On Sunday, South Korea commemorated the third anniversary of the sinking of the ferry Sewol, which went down with 304 passengers and crew on board on April 16, 2014. Victims' families, citizens, politicians, pop stars and celebrities paid tribute to the lost at gatherings across the country.
The Sewol's sinking has taken on a charged political significance in South Korea, and the handling of the post-accident response and investigation played a role in the impeachment of ex-president Park Geun-hye. Four of the leading candidates to replace Park were on stage at a memorial rally on Sunday, holding hands with the chairman of the Sewol victims' families committee and wearing the yellow ribbon that has become the national symbol of the tragedy. In addion, Ahn Cheol-soo, the candidate of the People’s Party, visited the maritime VTS center at Incheon to emphasize his pledge to improve transportation safety.
The four presidential candidates have promised to launch a new investigation of the sinking under executive authority, and several said that they would appoint a special prosecutor to hold involved parties accountable. Many of those closest to the accident have already been punished: the Sewol's captain was sentenced to life in prison; 14 other crewmembers received up to 12 years; five of the vessel operator’s executives were sentenced to three to seven years; and over 50 government officials involved in the response effort were pushed out of their positions. The Korea Coast Guard was disbanded and subsumed under a new National Safety Agency.
Civil society remembers the Sewol
On the island of Jindo, not far from the scene of the sinking, 1,000 people gathered for a commemoration ceremony with speeches from the victims' families and the launch of 304 yellow balloons. Similar scenes played out in Seoul and in the city of Ansan, the home of the students who went down with the ship.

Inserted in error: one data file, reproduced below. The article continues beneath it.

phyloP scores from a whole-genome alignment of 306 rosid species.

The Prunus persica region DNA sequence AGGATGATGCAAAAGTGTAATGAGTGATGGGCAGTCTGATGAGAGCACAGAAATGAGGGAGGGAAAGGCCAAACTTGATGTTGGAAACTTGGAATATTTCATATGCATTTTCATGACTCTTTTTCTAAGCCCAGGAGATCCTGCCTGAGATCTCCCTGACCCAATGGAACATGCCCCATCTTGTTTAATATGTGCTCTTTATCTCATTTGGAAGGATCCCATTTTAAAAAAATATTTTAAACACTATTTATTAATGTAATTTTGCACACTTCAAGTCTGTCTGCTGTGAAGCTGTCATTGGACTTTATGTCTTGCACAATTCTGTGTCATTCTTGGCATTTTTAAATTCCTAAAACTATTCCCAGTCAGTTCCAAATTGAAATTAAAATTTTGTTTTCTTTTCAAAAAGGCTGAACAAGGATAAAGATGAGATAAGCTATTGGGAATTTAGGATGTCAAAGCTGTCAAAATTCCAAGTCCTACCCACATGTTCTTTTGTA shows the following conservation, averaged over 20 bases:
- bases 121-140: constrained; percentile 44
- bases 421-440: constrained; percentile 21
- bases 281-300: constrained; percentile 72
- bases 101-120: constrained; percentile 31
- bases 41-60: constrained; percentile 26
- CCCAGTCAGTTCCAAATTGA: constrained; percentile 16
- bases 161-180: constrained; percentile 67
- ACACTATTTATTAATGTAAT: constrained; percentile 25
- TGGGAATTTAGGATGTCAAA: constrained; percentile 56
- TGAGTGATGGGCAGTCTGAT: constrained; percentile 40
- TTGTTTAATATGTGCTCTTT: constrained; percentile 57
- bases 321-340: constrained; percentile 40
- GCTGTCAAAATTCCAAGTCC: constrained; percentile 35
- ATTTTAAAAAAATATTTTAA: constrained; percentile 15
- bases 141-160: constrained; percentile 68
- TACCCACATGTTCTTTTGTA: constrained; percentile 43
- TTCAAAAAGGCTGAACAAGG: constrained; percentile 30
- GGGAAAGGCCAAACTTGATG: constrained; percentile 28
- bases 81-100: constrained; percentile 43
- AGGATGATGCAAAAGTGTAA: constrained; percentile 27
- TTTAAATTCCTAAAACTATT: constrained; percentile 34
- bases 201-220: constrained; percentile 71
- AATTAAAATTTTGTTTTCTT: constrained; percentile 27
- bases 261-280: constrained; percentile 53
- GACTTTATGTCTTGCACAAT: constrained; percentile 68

Relatives of the last nine missing victims asked civic organizations not to hold any events near Mokpo New Port, where the wreck has been brought ashore for investigation. “The families of the nine missing victims have made a request to people to refrain from holding commemoration events near the Mokpo New Port,” said the Ministry of Oceans and Fisheries in a statement. “These commemoration events can be painful for the relatives of the missing victims.” The Dong-A Ilbo reported that several groups held ceremonies near the dock despite the request, including a mass by the Roman Catholic Archdiocese of Gwangju and a commemorative march. Photos from the scene show well-wishers festooning the security fence with yellow ribons.
South Korean pop culture also paid its respects, and Korean celebrities published countless new songs, photos and videos in remembrance of the tragedy. The sentiment was not limited to domestic performers: in a last-minute show added on Sunday, British band Coldplay asked an audience of 50,000 for a brief moment of silence to remember the Sewol. The gesture received prominent coverage in the Korea Times, Korea Herald and Yonhap, among others.